Andrew Bergel is a Ph.d student in Halifax and a faculty member with the school’s college of sustainability. Before he arrived from New York City, he worked as a hedge fund trader and a financial portfolio manager.
Bergel helped the Dalhousie divestment campaign with their report and assisted in the presentation to the university president and some of the board of governor members who oversee the school’s finances.
He pointed out that many of the schools in the United States that have divested tend to be small universities with relatively small endowments. “I think it will be tough for some of the large universities to do it,” Bergel said.
“First they have a bit more money in it, a little more skin in the game.”
By contrast, if it’s a small liberal arts school in New England with mostly English literature and history majors, it’s not too worried about Shell pulling out, Bergel noted. “When it comes to these things there’s a lot of self-interest involved.
“It is easier for these smaller Liberal arts colleges in the states to make themselves look very strong morally by divesting and not risk very much by doing it.”
For larger research-based universities in Canada - such as Dalhousie - the risk is tangible.
“If they felt they were getting a lot of push-back and that they might lose out and the industry might go elsewhere for their research, I can see where that would put a little bit of distress on them, especially given economically speaking things haven’t been the greatest for the universities especially since 2008,” Bergel said.
Canadian Youth Climate Coalition's Kiki Wood: concerned about 'influence' fossil fuel firms wield over universities
Kiki Wood, the national director of the Canadian Youth Climate Coalition, said all the universities cite fiduciary responsibility as the primary reason for not divesting.
But Wood said the real reason behind a lack of decisions is concern about damaging donor relationships, specifically donor relationships with large oil and gas companies that fund large research sectors of the university.
Wood is concerned about the influence fossil fuel firms have in universities, and says along with donor agreements has come a heavy presence of oil and gas executives on university boards and investment committees.
“It’s definitely made us very concerned about academic integrity and autonomy, and we’ve started to see there’s a greater level of influence from the industry in universities,” she said.
“If it were the tobacco industry funding the health programs, we’d be really concerned.”
Stuart Cobbett, Chair of McGill’s Board of Governors, doesn’t agree with that analysis. In a terse email reply to National Observer questions, asked if oil and gas influences the school’s divestment decisions, he simply replied, “No.”
As for reasons for not deciding to divest, Cobbett directed National Observer back to McGill’s report, adding that the Committee to Advise on Matters of Social Responsibility (CAMSR) believes there are more effective ways for McGill to address climate change.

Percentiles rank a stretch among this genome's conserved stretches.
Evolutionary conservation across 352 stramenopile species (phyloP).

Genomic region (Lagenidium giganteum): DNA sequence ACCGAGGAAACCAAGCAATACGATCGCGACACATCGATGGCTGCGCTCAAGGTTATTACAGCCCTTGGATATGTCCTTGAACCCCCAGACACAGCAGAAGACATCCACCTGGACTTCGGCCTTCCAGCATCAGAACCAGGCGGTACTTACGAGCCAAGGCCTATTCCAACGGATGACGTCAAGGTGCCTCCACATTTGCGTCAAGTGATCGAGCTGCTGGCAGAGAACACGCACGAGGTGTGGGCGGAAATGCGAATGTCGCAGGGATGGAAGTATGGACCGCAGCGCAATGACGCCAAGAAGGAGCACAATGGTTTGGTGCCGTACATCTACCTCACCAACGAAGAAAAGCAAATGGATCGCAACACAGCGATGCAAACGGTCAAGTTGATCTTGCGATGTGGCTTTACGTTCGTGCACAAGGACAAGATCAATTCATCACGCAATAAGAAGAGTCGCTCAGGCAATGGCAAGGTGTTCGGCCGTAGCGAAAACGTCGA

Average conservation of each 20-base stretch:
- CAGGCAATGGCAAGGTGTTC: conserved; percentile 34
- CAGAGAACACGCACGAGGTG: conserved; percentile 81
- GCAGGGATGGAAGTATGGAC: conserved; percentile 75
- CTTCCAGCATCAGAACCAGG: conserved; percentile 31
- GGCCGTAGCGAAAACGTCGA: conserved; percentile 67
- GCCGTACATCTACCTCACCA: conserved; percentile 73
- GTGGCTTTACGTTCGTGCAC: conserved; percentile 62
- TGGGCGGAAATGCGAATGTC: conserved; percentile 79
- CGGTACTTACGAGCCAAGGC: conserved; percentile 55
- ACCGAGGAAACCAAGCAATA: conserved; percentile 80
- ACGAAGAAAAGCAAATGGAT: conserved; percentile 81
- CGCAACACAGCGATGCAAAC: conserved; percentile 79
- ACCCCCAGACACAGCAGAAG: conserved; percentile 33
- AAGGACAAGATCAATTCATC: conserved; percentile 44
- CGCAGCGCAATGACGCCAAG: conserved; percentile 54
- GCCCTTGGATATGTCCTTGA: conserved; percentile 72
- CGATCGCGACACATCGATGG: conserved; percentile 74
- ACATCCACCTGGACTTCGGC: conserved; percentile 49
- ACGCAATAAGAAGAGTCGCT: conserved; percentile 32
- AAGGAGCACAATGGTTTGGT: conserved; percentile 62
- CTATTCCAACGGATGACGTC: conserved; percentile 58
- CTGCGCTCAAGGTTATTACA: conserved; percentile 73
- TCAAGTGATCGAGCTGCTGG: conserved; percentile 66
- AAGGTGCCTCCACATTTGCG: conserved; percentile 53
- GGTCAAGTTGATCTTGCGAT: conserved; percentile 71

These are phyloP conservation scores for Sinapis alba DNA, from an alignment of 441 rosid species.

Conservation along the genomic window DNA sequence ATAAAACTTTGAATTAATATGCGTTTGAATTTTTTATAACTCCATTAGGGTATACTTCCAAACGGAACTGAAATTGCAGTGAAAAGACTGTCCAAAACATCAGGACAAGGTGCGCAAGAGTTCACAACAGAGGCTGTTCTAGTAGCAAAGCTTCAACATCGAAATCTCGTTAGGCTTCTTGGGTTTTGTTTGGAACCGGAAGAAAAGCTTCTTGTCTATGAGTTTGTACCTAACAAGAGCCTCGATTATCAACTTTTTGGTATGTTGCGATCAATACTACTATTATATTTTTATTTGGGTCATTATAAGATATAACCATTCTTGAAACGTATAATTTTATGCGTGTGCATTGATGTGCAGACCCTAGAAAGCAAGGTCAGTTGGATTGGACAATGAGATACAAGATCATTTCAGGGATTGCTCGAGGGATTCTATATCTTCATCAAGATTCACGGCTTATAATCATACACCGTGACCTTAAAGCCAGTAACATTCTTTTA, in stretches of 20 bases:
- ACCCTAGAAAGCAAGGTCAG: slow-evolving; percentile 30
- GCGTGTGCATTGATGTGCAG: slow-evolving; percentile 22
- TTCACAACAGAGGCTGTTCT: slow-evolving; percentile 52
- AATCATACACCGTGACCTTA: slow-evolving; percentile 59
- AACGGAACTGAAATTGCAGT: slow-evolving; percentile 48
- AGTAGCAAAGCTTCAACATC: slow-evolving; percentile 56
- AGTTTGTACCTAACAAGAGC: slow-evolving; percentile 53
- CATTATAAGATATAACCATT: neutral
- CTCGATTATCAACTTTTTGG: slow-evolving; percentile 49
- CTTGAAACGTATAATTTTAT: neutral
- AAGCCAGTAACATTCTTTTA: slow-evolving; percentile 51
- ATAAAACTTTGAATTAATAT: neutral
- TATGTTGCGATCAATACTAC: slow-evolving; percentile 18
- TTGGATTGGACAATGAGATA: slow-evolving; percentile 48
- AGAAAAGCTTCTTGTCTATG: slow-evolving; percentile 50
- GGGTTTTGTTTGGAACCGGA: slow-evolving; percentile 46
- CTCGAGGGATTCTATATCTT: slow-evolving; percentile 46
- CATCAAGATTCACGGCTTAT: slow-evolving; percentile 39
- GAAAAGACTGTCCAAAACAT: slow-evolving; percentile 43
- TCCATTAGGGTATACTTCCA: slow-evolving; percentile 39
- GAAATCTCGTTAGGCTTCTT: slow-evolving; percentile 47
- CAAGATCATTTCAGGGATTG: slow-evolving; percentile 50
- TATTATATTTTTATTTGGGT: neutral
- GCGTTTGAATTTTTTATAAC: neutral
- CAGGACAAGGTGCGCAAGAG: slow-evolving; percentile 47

Among its recommendations, CAMSR advocates establishing a socially responsible investment fund option for donors; looking for opportunities to invest in renewable energy firms; and future collaborative work with the board and senior administration to create a comprehensive climate action plan.
In Dalhousie University’s Ad hoc report, the Department of Engineering argues that divestment may on occasion carry the force of an ethical imperative as in the case with schools in the 1980s that had South African holdings.
But the department adds, “We do not believe that any such claim can be made in this instance. The apartheid regime was morally repugnant root and branch in its inception. To place the energy companies into the same category simply puts them outside the circle in a way that allows us to forget that the responsibility for climate change extends far beyond them….”
Engineering described energy companies as “part of a web” that includes individuals’ personal choices and the choices that government makes on peoples’ behalf.
The department also argued that “symbolically isolating energy companies” through divestment would harm the work of the firms who are “repositories of knowledge and expertise” and are already investing in alternative energy sources.
Government lacks depth and global reach to solve the climate change challenge without the fossil fuel companies, the department stated.
Certainly Shell, unlike Exxon Mobil, has been quick to acknowledge climate change. When Alberta Premier Rachel Notley announced the new provincial climate change plan in 2015, Shell was one of the companies represented on stage beside her.
Shell’s carbon capture and storage project, Quest, in Fort Saskatchewan - east of Edmonton - is the first commercial scale carbon capture and storage project that captures carbon emissions from the oil sands.
Shell also advocates for a government price on carbon pollution.
For divestment activists, nothing short of divestment itself is enough. Wood said that as social barometers, universities should be doing everything they can to support Canada’s commitment to staying below the 1.5 degree Celsius global warming target.
“What we’re seeing is a desire to play it safe, hold back and not be part of the change we’ve committed to, “Wood said.
In and of itself, divestment at the universities isn’t going to make a huge difference to the companies involved, according to Bergel, who maintained that the sums involved were small in the overall scheme of things.